Many of us have seen the recent science-fiction movie Elysium, which is about a city orbiting the Earth, where the inhabitants live lives of luxury and ease, while back on Earth most of the populace live lives of poverty and misery, and are even denied medical care in the event they suffer an accident or get sick. Matt Damon stars as one of these workers, who eventually comes to lead a revolt against this state of affairs, at first to save his own life and later to save the life of the daughter of a friend of his, who is dying of leukemia. I personally thought the movie had its' strengths and weaknesses, but this isn't a movie review. The purpose of this article is to ask how realistic a portryal of a possible future this really is,
The idea of orbiting space stations has actually been around since the late 1880s, but the idea of orbiting cities was popularized in the 1970s by Gerald O'Neill, a former astronaut who became a futurist. According to him, such a concept, if made into reality, would greatly improve the life of humans on Earth, both by serving as a place to live, thereby relieving the problem of overpopulation, and by providing resources, such as solar energy, that wouldn't harm the environment in the way that current methods, such as fossil fuels, were doing. There was also a spirit of optimism in his writings, which can also be seen in some of H.G. Wells' work, such as Things to Come (another great sci-fi film). If only there could be enough technological advancement, if only man could learn to leave his baser instincts behind, there would be no limit to the progress the human race could make, and we could remake the world into a new Eden..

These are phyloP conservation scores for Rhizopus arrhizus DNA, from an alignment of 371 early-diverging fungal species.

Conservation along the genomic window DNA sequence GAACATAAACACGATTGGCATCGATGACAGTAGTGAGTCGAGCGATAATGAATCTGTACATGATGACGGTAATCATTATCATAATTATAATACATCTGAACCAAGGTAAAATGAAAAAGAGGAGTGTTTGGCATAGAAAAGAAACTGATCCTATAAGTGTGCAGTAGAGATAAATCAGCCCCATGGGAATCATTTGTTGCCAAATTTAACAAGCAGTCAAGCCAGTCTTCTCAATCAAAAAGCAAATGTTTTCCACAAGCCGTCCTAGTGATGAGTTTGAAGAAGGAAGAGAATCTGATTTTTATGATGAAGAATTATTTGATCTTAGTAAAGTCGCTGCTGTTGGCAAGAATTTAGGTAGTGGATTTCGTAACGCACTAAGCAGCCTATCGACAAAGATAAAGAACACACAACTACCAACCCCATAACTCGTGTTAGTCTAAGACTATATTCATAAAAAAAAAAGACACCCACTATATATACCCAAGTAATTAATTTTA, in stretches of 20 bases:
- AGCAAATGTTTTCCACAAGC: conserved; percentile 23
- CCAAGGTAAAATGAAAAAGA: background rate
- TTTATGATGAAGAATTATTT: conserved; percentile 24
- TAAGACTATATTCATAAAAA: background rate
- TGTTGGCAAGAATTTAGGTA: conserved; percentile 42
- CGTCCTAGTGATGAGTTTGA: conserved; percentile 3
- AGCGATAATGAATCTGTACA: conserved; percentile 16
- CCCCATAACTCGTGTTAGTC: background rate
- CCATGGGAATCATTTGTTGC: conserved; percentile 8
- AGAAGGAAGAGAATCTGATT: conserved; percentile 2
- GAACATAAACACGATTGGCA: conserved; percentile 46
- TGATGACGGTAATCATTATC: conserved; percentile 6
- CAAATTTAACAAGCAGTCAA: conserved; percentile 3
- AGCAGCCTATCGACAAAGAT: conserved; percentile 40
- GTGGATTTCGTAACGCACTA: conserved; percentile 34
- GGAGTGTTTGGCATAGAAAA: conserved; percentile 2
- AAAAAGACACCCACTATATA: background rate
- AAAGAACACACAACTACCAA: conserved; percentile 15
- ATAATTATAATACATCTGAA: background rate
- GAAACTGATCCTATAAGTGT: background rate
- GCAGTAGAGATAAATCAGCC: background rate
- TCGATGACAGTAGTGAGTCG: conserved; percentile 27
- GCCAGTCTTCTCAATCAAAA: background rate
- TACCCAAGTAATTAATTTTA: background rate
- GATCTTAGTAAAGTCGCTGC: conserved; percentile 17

But human nature isn't as easy to conquer as outer space, as Dr. Morbius found out in another great sci-fi film, Forbidden Planet. Would technological progress necessarily 'trickle-down' to the masses, or would we have a situation such as that depictred in Elysium and in the Star Trek episode 'The Cloud Minders', where some of us might get to live in the clouds, but many more of us would probably have to mine the Xenite so we could do so. Some reviews have criticized Elysium as being too unrealistic; after all, if we had the means to cure sicknesses like leukemia at the push of a button, how could we deny this to people, particlarly in a wealthy society such as depicted in the film. These reviewers forget that we live in the richest and most technologically advanced country on earth; yet it's estimated that at least 50,000 people, if not many more, die each year because they lack the money to get proper medical care. This isn't to argue against scientific progress; I'm a very strong supporter of both science and space exploration. But we must keep in mind that these cannot be ends in themselves. As Mr. Spock so memorably put it: "The needs of the many outweigh the needs of the few'.